The collection is mainly composed of aerial photos of Northwest Europe (Normandy, France; Belgium; and The Netherlands) taken by photo-reconnaissance Spitfires in 1944-1945. These photos were then sent back to the Air Photo Interpretation Section for analysis and were used to help cartographers create maps for First Canadian Army. After the war, the collection found its purpose as an educational aide at the air photo interpretation school in Rivers, Manitoba. Then, when the school closed in 1971, the photos were sent to the Canadian War Museum. The museum did not have adequate storage space for the 300 boxes of approximately 130,000 photos. In 1985, Professor Copp secured permission to move the photos to LCMSDS.

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Fast-forward nearly thirty years later. While the collection was in good shape, there was no telling when it might start to deteriorate. In 2011, the centre began a project to digitize the entire collection with the backing of a number of private funders and some student elbow grease. By June 2012, around the time I started scanning, 30 percent of the collection was digitized. Our goal was to hit 60 percent by September. In the end, the project took until August 2013 to complete. Today, the result is a searchable online database with plenty of applications.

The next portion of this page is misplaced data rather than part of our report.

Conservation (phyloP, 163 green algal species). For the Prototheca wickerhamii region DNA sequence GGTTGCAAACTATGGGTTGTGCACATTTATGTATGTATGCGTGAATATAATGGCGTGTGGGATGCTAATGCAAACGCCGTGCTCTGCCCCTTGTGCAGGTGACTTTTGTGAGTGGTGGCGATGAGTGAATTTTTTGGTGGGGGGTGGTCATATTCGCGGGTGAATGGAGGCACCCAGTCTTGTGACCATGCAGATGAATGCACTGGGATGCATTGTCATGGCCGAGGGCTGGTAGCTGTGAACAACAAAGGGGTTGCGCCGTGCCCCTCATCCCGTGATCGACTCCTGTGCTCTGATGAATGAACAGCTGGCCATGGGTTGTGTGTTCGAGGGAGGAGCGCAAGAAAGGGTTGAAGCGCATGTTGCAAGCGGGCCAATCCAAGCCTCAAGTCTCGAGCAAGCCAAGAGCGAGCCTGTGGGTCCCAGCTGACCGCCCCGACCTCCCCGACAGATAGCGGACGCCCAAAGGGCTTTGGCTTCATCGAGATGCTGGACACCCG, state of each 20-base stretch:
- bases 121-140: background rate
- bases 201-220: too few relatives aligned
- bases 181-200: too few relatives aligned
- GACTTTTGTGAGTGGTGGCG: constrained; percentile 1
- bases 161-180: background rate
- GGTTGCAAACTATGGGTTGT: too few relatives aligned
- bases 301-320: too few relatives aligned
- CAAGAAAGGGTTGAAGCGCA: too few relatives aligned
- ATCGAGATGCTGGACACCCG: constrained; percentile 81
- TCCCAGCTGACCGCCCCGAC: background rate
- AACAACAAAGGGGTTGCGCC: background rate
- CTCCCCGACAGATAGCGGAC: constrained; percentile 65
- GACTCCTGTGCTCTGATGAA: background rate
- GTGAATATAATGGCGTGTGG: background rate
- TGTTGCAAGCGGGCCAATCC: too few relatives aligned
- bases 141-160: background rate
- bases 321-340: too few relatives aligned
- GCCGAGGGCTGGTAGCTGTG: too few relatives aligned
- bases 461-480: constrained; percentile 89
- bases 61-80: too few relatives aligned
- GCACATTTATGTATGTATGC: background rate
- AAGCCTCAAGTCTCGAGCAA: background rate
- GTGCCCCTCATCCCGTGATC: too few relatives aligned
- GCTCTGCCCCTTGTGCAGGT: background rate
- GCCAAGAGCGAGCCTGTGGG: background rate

For instance, in 2010, Mike Bechthold used the photos to help illuminate the fate of Worthington Force. During the Battle of Normandy, Worthington Force was a combined infantry-armour task force from 4th Canadian Armoured Division. The force got lost while driving to its objectives on 9 August 1944. The photos allowed Mike to piece together what happened to the Canadians as they were isolated and destroyed by superior German forces.

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I used the aerial photos to help understand what happened to the Black Watch (Royal Highland Regiment) of Canada weeks before on 25 July 1944. The photos confirmed some of my previous research and led to new questions about how much information the Black Watch officers had when making decisions on that fateful day.

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The centre is also working on a crowdsourcing follow-up project whereby interested parties can help them to identify photo boxes by their geographic location. Furthermore, there is an ongoing effort to couple the centre’s photo collection with maps to create a geographic information system (GIS) to understand better the terrain faced by First Canadian Army during the campaign to liberate Northwest Europe. As Terry Copp demonstrated in Fields of Fire (2003), even small gradient changes in terrain can have a big impact on the battlefield.

I’m looking forward to future returns to Waterloo and LCMSDS as their Military History Speaker Series continues this fall.